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Christoforou A.,University of Sydney | Snowdon W.,Pacific Research Center for the Prevention of Obesity and Non Communicable Diseases | Laesango N.,Ministry of Health | Vatucawaqa S.,Nauru Public Health Center | And 7 more authors.
Heart Lung and Circulation | Year: 2015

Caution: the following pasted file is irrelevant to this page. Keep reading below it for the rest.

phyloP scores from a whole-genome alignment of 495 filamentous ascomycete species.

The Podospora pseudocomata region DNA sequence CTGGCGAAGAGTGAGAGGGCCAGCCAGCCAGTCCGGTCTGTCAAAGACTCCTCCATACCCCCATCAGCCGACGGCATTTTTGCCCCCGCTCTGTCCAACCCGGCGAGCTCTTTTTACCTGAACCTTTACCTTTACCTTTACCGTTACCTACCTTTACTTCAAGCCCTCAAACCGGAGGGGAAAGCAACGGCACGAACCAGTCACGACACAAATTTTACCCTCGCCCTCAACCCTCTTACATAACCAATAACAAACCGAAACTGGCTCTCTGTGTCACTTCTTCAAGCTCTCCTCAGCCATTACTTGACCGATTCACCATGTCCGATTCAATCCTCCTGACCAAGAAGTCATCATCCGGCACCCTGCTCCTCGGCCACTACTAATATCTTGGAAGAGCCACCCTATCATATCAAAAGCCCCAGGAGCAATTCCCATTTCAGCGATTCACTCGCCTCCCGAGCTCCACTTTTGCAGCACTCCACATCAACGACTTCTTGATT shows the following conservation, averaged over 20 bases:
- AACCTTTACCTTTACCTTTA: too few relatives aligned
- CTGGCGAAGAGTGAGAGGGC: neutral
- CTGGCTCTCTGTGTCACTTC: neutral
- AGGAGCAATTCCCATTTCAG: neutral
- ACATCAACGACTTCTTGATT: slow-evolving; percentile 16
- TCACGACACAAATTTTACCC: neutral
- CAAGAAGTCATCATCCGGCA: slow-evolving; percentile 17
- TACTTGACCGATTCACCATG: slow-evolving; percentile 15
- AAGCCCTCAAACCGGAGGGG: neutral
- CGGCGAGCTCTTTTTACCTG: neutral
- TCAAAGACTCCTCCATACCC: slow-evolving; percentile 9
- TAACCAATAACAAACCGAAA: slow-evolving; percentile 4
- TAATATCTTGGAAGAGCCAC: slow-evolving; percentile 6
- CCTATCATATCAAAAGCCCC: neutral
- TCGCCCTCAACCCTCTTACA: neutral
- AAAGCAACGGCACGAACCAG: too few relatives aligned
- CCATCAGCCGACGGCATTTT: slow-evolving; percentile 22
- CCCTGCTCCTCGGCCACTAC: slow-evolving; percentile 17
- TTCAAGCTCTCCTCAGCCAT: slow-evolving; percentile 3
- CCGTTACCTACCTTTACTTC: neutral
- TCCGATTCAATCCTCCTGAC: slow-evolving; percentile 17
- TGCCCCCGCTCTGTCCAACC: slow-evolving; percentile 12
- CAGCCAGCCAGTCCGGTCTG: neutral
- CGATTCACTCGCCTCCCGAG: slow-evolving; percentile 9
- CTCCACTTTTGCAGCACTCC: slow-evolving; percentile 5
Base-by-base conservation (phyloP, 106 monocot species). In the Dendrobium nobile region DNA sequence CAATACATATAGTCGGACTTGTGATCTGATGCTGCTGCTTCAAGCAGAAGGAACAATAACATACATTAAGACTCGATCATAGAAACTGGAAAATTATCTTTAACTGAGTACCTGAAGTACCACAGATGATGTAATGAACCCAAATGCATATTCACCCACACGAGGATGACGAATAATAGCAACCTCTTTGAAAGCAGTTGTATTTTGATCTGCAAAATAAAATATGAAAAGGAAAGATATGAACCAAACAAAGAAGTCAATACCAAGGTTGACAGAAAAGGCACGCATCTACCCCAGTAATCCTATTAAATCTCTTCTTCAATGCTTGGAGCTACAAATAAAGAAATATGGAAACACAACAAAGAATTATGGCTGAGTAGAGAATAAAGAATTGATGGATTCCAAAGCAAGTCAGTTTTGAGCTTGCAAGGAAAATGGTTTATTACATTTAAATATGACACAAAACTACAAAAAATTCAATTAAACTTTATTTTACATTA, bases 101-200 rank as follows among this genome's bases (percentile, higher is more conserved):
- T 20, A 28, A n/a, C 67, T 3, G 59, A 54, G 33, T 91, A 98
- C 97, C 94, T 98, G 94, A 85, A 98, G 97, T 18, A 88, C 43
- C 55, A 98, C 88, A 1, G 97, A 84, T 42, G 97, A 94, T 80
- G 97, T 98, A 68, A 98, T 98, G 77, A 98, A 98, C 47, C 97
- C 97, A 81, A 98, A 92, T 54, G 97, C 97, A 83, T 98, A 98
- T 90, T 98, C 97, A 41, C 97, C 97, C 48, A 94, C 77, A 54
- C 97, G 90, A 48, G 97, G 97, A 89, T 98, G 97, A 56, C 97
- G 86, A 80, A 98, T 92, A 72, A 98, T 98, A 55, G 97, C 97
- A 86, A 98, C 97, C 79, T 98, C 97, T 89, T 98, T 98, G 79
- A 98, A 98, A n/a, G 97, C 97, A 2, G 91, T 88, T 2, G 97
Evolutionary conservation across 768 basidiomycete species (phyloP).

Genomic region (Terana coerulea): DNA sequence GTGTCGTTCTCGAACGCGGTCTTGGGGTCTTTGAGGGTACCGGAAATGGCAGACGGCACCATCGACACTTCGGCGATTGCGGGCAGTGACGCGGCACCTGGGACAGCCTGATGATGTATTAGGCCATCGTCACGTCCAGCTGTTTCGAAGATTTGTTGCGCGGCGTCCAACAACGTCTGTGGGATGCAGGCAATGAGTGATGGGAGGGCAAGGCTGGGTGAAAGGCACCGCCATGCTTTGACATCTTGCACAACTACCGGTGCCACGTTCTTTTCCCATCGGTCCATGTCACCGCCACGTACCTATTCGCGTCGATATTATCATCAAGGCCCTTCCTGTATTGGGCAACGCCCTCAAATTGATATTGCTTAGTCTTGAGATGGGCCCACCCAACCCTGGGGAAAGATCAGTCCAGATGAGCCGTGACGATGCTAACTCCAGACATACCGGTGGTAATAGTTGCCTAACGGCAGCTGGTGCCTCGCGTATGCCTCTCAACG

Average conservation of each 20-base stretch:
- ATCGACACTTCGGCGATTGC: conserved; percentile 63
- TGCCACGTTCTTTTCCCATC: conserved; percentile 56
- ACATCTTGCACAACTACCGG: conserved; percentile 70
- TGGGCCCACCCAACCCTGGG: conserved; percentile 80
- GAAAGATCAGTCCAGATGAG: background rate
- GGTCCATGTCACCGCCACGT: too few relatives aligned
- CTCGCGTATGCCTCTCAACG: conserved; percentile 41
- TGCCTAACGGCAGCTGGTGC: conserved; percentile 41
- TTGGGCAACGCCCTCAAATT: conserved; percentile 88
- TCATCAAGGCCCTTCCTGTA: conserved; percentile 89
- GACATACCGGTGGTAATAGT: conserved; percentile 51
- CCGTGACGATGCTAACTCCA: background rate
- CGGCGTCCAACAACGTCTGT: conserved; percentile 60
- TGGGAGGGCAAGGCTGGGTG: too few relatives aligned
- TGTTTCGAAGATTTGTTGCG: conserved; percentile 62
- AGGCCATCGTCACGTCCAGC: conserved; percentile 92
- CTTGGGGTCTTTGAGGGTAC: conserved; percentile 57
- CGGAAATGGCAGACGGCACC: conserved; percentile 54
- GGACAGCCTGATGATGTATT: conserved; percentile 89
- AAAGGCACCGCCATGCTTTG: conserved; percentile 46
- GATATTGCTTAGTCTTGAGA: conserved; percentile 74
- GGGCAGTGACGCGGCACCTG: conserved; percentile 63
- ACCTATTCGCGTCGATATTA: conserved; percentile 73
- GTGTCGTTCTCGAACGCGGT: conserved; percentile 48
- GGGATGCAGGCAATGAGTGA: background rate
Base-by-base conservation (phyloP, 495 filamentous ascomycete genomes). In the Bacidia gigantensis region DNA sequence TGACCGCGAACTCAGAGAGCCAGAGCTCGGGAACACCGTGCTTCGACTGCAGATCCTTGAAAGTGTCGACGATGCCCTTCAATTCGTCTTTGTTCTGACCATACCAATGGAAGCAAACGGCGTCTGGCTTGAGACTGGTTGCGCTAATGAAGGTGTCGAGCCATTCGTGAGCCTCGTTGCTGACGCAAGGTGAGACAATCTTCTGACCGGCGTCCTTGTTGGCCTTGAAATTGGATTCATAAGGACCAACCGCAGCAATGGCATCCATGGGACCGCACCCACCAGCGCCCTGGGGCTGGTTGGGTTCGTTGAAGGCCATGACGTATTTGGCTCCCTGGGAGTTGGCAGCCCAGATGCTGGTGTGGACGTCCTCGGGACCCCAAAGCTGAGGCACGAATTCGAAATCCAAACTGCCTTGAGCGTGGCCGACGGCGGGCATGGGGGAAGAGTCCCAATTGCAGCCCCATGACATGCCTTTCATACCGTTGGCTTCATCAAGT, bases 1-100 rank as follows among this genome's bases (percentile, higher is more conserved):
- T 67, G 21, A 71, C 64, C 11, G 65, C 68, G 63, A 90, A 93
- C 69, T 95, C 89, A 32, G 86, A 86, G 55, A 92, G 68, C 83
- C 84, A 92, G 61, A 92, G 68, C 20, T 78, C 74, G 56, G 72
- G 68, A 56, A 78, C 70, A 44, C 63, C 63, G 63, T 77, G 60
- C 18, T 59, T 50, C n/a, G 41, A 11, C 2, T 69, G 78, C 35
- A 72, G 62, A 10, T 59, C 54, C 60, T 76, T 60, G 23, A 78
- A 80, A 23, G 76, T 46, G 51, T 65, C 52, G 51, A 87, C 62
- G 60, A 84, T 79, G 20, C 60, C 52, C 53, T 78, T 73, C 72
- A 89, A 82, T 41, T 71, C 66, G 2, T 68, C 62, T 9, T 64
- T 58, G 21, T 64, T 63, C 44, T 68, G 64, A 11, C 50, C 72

Background: Most populations are consuming too much salt which is the main contributor of high blood pressure, a leading risk factor of cardiovascular disease and stroke. The South Pacific Office of the World Health Organization has been facilitating the development of salt reduction strategies in Pacific Island Countries and areas (PICs). The objective of this analysis was to review progress to date and identify regional actions needed to support PICs and ensure they achieve the global target to reduce population salt intake by 30% by 2025. Methods: Relevant available national food, health and non-communicable disease (NCD) plans from all 22 PICs were reviewed. NCD co-ordinators provided updates and relayed experiences through semi-structured interviews. All activities were systematically categorised according to an existing salt reduction framework for the development of salt reduction strategies. Results: Salt reduction consultations had been held in 14 countries and final strategies or action plans developed in nine of these, with drafts available in a further three. Three other countries had integrated salt reduction into NCD strategic plans. Baseline monitoring of salt intake had been undertaken in three countries, salt levels in foods in nine countries and salt knowledge, attitude and behaviour surveys in four countries. Most countries were at early stages of implementation and identified limited resources as a barrier to action. Planned salt reduction strategies included work with food industry or importers, implementing regional salt reduction targets, reducing salt levels in school and hospital meals, behaviour change campaigns, and monitoring and evaluation. Conclusions: There had been good progress on salt reduction planning in PICs. The need for increased capacity to effectively implement agreed activities, supported by regional standards and the establishment of improved monitoring systems, were identified as important steps to ensure the potential cardiovascular health benefits of salt reduction could be fully realised in the region. © 2014 Australian and New Zealand Society of Cardiac and Thoracic Surgeons (ANZSCTS) and the Cardiac Society of Australia and New Zealand (CSANZ).